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Automobile Repair 2015: Damage Control

Weighing In on the Shift to Aluminum

As automakers crank up the use of aluminum and carbon fiber to bring down vehicle weight, an increase in costs to repair these vehicles after an accident isn’t a forgone conclusion.

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If you drove your aluminum-body 2015 Ford F-150 into the body shop at Apple Ford after an accident, you’d pay $75 per hour to repair the vehicle. That might not seem like a surprising rate until you consider that if you had the 2014 steel version of that pickup, you’d pay the dealership just $44 per hour, which is more in line with the national-average body-shop labor rate of about $47.

“There’s an investment in training and equipping people to do the repair process right, so there’s a premium in the marketplace right now for repairing that [aluminum] panel versus a steel panel,” says Chip Doetsch, who is the president of the dealership.

Research by Highway Loss Data Institute (HLDI) in 2014—prior to the F-150 launch—found that aluminum vehicles have up to 20 percent higher collision-repair costs than do their steel counterparts.

Nevertheless, Ford Motor says the jury is out on whether its pickup will turn out to be more expensive to repair. Most shops tell Consumers Digest that repairing aluminum vehicles doesn’t require more time, but it involves different equipment and techniques. The investment in tools and training triggers higher labor rates, although we found that not all shops are bumping up their labor rates equally.

“If we look at the claims data sent through so far to date, we’re not seeing exorbitant rates charged,” says Susanna Gotsch of CCC Information Services, which tracks data for insurance companies and which provided the national body-shop labor-rate averages. She adds that as the cost of aluminum and carbon fiber decreases as a result of increased demand, so, too, should prices on replacement parts. So, more reason than ever before exists to shop for repair estimates and to choose a shop that’s equipped and trained properly to repair these materials.

NO SACRIFICE. Automakers aren’t shifting to lightweight materials to cut costs; in fact, the alternative materials are universally more expensive. Aluminum is 40 percent lighter but 30 percent more expensive than steel, according to McKinsey, which is a consulting company. Carbon-fiber parts, meanwhile, can be half of the weight of their steel counterparts but nearly six times the cost. Federal fuel-mileage requirements are slated to increase to 34.1 mpg by 2016 and 54.5 mpg by 2025, which is up from the 2014 actual fleet average of 31.5 mpg. Reducing the weight of vehicles is part of automakers’ push to meet this mandate.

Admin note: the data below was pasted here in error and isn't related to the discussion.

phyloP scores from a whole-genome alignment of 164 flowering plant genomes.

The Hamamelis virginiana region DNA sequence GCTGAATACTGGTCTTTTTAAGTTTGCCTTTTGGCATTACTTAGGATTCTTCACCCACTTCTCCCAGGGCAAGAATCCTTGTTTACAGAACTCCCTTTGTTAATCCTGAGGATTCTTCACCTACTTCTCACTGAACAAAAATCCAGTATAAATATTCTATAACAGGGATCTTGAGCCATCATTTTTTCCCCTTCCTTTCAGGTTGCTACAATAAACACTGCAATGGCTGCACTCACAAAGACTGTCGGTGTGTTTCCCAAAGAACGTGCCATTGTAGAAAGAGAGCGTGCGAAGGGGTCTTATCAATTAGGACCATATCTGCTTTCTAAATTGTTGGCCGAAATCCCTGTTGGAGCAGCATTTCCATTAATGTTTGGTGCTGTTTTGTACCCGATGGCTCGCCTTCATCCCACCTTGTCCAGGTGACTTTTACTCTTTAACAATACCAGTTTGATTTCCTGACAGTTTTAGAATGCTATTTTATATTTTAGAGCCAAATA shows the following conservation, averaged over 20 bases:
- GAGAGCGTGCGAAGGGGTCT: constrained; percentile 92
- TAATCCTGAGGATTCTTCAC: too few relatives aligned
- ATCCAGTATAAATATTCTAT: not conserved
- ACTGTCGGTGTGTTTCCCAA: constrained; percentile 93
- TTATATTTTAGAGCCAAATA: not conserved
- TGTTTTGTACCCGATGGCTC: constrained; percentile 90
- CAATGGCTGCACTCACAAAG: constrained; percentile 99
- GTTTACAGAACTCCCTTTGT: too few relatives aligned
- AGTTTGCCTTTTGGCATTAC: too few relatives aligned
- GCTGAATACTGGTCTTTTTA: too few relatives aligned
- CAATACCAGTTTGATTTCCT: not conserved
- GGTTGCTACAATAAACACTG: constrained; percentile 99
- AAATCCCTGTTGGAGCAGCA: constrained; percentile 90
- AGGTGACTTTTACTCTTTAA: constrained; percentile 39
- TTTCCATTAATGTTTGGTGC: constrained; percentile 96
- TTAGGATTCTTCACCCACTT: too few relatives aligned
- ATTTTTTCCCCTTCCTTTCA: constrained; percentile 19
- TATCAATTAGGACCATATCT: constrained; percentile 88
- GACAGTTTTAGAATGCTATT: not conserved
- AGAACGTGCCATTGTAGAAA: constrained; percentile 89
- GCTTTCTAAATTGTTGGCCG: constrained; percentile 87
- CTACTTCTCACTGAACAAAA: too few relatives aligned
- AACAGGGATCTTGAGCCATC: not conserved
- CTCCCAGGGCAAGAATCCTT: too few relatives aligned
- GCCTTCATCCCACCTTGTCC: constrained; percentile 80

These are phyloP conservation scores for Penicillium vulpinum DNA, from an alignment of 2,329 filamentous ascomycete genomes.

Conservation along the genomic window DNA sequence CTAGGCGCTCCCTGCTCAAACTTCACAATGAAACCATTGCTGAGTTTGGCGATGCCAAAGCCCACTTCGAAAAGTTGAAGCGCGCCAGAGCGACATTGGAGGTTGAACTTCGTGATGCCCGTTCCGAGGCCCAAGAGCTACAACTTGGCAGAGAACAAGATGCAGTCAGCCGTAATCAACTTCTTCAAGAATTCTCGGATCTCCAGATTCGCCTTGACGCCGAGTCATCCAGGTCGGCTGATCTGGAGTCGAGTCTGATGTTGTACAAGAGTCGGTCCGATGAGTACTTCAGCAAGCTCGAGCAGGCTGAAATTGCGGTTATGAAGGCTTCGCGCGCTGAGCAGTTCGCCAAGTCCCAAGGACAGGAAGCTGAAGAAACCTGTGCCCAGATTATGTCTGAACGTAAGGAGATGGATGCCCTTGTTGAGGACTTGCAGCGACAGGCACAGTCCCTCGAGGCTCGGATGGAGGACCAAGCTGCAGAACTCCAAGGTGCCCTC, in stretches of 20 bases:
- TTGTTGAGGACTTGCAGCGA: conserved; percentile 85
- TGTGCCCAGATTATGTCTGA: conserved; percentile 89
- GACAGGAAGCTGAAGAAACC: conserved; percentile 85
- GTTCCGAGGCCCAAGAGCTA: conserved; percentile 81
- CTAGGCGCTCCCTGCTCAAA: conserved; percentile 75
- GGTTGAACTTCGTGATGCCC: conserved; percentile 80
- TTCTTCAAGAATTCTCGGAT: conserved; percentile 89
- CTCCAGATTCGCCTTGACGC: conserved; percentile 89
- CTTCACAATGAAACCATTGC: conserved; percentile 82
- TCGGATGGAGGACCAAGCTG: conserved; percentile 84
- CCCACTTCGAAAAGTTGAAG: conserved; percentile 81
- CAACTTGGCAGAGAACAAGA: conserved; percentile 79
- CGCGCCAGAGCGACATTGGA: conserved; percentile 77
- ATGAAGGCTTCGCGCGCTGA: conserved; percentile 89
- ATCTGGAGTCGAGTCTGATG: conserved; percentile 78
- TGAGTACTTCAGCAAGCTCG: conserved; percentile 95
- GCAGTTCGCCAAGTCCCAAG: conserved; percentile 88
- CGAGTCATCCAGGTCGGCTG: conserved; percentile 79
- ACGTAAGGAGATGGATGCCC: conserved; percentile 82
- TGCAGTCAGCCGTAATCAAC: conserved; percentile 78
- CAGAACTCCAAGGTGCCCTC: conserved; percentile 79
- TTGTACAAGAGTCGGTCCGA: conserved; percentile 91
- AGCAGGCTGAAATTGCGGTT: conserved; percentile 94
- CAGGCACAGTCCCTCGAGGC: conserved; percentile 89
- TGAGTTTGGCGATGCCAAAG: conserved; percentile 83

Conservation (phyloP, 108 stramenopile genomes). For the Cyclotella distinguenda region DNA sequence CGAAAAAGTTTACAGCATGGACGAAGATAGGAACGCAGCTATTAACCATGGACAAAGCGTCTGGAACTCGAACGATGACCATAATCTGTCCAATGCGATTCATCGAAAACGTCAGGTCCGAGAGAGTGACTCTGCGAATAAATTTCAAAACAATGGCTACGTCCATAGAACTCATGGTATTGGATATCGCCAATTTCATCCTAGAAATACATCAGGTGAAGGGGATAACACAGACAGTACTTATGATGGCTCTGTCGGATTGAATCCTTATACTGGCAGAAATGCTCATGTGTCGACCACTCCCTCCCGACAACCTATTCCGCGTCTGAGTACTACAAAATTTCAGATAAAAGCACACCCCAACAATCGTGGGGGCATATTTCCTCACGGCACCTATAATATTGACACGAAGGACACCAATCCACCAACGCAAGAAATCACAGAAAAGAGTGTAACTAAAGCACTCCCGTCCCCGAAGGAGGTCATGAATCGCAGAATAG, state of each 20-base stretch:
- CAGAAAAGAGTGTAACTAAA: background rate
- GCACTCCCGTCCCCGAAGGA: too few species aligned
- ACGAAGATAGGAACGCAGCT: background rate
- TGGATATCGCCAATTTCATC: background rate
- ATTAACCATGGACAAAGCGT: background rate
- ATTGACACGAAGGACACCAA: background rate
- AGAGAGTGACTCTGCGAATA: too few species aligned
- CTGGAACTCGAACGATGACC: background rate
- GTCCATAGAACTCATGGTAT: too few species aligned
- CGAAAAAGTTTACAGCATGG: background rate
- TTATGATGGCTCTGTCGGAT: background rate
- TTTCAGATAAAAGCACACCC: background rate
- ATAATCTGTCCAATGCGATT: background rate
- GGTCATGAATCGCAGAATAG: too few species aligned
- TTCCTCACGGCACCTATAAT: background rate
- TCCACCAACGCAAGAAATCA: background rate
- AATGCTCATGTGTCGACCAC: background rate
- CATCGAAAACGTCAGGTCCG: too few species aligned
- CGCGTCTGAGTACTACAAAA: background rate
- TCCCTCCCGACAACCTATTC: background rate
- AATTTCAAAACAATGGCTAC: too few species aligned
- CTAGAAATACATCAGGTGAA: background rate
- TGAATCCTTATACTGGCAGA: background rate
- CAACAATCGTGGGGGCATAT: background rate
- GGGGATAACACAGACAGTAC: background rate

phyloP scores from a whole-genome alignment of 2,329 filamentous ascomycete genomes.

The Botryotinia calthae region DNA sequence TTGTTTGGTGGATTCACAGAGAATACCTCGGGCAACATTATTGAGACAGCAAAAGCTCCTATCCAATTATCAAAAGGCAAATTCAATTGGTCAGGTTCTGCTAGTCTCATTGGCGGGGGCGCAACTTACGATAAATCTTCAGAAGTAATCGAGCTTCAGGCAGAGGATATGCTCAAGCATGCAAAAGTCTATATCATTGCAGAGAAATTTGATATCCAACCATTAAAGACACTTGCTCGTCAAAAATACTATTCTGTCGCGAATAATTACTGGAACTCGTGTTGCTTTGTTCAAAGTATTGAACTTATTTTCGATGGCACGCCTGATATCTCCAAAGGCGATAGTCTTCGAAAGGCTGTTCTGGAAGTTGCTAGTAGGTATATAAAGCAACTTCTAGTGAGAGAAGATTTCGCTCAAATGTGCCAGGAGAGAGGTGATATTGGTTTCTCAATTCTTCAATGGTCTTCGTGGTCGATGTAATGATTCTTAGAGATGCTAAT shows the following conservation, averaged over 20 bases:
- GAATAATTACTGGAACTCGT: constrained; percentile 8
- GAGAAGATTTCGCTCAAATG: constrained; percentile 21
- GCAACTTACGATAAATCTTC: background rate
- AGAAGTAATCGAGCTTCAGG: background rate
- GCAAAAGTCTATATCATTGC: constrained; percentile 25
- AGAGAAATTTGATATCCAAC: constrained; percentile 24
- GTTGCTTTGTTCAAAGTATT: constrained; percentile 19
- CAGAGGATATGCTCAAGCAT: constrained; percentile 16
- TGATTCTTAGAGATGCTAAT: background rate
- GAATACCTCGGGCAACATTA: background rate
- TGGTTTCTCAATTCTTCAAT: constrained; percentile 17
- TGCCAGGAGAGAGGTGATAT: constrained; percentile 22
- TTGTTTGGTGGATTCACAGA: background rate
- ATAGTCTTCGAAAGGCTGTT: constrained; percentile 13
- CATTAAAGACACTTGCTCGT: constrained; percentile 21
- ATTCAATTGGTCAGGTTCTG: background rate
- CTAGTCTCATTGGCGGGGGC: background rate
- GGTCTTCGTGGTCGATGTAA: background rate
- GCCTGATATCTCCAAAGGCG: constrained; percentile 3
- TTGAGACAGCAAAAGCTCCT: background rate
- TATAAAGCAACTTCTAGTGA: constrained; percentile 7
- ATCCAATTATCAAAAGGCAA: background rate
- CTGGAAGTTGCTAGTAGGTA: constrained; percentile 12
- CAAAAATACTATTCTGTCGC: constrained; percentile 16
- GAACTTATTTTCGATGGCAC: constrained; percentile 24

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The new F-150, for example, is roughly 700 pounds lighter than its predecessor, and the switch to aluminum body parts accounts for 57 percent of that weight loss, according to Doug Richman of Kaiser Aluminum. The reduced weight helps to improve fuel economy by 2–3 mpg over the previous F-150, depending on the version of the pickup.

The use of aluminum in vehicles is 28 percent higher in 2015 than it was in 2012, according to transportation-research company Ducker Worldwide. Ducker forecasts that by 2025, 75 percent of all new pickups will have aluminum hoods, doors and other body parts.

The 2014 HLDI study compared claim costs over multiple years for “aluminum-intensive” vehicles, such as the Audi A8, against those for comparable vehicles that include some aluminum but also have a steel chassis, such as the BMW 7 Series and Mercedes-Benz S-Class. HLDI concluded that collision-repair costs were 19 percent higher for vehicles in which almost all of the body and chassis were constructed of aluminum.

Automakers say this isn’t because aluminum damages more easily, however. Ford makes a point of referring to the material that’s used in its 2015 F-150 as “high-strength, military-grade aluminum alloy” in an obvious attempt to assuage concerns that its body panels might have the same strength or durability as that of a soda can.

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